For many wool growers our understanding of staple strength and its impact on prices for merino wool is anchored in the 1990s and early 2000s when premiums and discounts for this characteristic were very large. To perhaps help reset this anchor point this article looks at staple strength premiums and discounts during the past five seasons.

Last month Mecardo looked at staple strength for 17 micron, in response to a question about whether there is a critical staple strength level with regards to price and last March we looked at long term trends in staple strength and length price effects. The March article showed how the effect of strength and length (premiums and discounts) had shrunk appreciably from the levels present in the 1990s and early 2000s.

In this article annual prices for a range of merino fleece by micron and staple strength (filtered to reduce the effect of other characteristics) have been calculated to allow the effect of staple strength to be established. These annual premiums and discounts were then averaged across five seasons (weighted for volume).

Figure 1 shows the average weighted price across the five seasons to 2020-21 by half micron for eastern merino fleece within a length range of 70-95 mm, with vegetable fault less than 1.6%, a yield above 64%, P certificates only, point of break in the middle between 20 and 80 and no subjective fault such as cott or colour. The average staple strength tends to be around 38 N/ktx for this series.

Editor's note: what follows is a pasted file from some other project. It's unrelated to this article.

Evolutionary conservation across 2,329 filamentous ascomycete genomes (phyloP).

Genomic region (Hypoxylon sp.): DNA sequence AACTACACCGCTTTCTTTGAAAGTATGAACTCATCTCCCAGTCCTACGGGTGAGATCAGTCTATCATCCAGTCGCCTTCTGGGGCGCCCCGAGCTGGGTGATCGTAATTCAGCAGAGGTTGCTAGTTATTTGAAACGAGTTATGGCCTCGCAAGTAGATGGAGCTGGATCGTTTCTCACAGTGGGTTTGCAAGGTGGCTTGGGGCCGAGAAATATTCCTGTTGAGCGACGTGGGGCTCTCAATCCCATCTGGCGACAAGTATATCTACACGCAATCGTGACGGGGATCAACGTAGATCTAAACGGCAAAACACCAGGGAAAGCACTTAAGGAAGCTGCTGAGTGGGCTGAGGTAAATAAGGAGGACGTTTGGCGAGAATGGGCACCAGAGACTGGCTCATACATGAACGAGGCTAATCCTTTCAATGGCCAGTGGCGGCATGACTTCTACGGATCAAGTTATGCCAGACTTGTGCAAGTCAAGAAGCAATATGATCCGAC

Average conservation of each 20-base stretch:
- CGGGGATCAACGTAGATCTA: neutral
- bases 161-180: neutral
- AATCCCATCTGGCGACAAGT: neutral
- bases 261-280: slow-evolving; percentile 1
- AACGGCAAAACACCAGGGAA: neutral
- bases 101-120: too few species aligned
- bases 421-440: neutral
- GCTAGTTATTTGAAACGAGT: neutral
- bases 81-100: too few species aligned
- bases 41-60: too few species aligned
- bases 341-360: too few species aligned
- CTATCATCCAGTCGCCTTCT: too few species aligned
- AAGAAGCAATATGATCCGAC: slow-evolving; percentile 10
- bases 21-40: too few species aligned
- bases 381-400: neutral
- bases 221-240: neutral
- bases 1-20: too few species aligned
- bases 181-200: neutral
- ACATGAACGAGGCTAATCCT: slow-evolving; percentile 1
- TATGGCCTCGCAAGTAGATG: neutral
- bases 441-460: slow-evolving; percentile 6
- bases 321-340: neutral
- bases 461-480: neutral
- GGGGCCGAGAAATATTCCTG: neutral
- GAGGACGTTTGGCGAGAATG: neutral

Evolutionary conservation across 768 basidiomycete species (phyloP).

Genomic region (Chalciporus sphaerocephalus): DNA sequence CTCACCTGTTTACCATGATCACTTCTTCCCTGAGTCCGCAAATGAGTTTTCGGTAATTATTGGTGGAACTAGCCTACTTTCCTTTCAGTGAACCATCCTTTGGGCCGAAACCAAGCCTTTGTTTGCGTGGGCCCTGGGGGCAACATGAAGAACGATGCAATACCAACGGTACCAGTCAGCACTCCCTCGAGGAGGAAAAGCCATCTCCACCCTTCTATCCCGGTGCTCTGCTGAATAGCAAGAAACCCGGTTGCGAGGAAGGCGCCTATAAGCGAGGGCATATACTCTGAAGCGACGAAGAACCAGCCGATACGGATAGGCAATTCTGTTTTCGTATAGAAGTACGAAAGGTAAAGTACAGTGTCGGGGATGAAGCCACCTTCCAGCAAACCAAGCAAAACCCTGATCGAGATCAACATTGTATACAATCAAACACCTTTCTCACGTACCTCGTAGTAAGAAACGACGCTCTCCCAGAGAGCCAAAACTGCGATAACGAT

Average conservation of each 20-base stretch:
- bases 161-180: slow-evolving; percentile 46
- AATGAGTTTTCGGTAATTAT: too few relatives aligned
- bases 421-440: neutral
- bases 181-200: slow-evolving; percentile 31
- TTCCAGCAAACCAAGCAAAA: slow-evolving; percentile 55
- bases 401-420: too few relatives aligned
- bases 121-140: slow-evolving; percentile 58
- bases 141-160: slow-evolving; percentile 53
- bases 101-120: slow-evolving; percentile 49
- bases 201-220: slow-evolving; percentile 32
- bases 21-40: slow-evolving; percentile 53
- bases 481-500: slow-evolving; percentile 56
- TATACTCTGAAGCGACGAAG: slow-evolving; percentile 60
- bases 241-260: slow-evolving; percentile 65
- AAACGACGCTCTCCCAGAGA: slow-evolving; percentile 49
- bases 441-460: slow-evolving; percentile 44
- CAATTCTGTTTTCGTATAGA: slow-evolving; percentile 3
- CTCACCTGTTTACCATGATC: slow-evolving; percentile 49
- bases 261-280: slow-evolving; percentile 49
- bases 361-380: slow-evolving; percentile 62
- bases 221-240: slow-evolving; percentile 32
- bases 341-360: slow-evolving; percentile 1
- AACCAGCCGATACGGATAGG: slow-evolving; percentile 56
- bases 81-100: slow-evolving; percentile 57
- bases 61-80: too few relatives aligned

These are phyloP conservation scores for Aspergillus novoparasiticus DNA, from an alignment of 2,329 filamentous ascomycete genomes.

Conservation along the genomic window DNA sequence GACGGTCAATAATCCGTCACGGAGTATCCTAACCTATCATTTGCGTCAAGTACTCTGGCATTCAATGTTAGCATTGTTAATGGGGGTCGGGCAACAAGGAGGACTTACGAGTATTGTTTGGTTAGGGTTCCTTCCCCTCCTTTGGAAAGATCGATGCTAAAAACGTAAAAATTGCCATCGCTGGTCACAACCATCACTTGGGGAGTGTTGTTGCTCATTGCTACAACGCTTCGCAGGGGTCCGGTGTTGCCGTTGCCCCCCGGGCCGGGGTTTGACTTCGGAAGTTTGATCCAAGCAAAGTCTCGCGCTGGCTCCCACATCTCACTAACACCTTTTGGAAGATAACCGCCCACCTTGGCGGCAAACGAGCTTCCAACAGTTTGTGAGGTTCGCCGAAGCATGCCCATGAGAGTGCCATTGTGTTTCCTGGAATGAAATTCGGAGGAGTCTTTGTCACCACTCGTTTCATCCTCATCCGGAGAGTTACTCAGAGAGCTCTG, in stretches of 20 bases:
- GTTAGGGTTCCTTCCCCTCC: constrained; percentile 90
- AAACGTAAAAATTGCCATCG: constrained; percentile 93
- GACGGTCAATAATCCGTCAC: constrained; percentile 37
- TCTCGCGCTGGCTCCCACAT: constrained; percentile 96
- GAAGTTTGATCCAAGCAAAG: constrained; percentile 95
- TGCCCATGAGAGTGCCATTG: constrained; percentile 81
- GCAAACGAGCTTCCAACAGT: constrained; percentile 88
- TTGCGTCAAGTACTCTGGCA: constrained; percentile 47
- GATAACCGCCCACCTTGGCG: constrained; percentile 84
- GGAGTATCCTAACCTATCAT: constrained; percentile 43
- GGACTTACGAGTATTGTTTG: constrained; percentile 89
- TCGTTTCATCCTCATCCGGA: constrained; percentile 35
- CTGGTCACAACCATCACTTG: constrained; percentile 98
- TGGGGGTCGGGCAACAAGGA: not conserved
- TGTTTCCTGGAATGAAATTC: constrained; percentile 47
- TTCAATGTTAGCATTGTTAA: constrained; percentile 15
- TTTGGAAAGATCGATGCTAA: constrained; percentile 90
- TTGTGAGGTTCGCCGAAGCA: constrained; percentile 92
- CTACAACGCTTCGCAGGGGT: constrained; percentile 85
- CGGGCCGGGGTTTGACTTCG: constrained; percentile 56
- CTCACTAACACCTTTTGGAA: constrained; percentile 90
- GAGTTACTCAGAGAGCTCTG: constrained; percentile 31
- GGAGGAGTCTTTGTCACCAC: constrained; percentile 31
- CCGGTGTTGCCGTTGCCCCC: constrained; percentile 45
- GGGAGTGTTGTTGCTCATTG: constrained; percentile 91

In Figure 2 the effect of staple strength, compared to a base fleece price with a staple strength of 35 N/ktx, is shown for 19 and 21 micron fleece. There are a couple of points to note. Firstly discounts below 20 N/ktx and premiums above 40-45 N/ktx level out. For 21 micron there are few premiums for high staple strength at all, a feature which applies to the broader merino categories generally. The second point to note is the relatively small premiums and discounts recorded. They are not very large.

 Figure 3 looks at staple strength premiums and discounts for 15 and 17 micron fleece wool.  Premiums stabilise about 45 N/ktx and for 17 micron the discounts also stabilise around 20-25 N/ktx. In essence staple strength is important from around 20 through to 40 N/ktx, above and below which its importance fades away. The effect of staple strength is larger than for the 19 micron category, but still quite moderate by the standards of the 1990s.

What does it mean?

Staple strength is nowhere near the terror of the market it has been in the past although a staple strength around 38 N/ktx tends to be the threshold for access to RWS premiums and some specialist Italian contracts in the current market, but achieving these prices depends on more than staple strength. There are some implications for breeding indices and the value put on staple strength due to the lesser impact on price when staple strength exceeds the 20 to 40 N/ktx range.

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Key Points

  • Staple strength premiums and discounts have been generally small in recent seasons for most micron categories.
  • Staple strength tends to have most of its effect between 20 and 40 N/ktx, with the price effect fading away above and below this range.
  • For broader merino wool there are few staple strength premiums.

Click on figure to expand

Click on figure to expand

Click on figure to expand

Data sources:  AWEX, ICS, Mecardo

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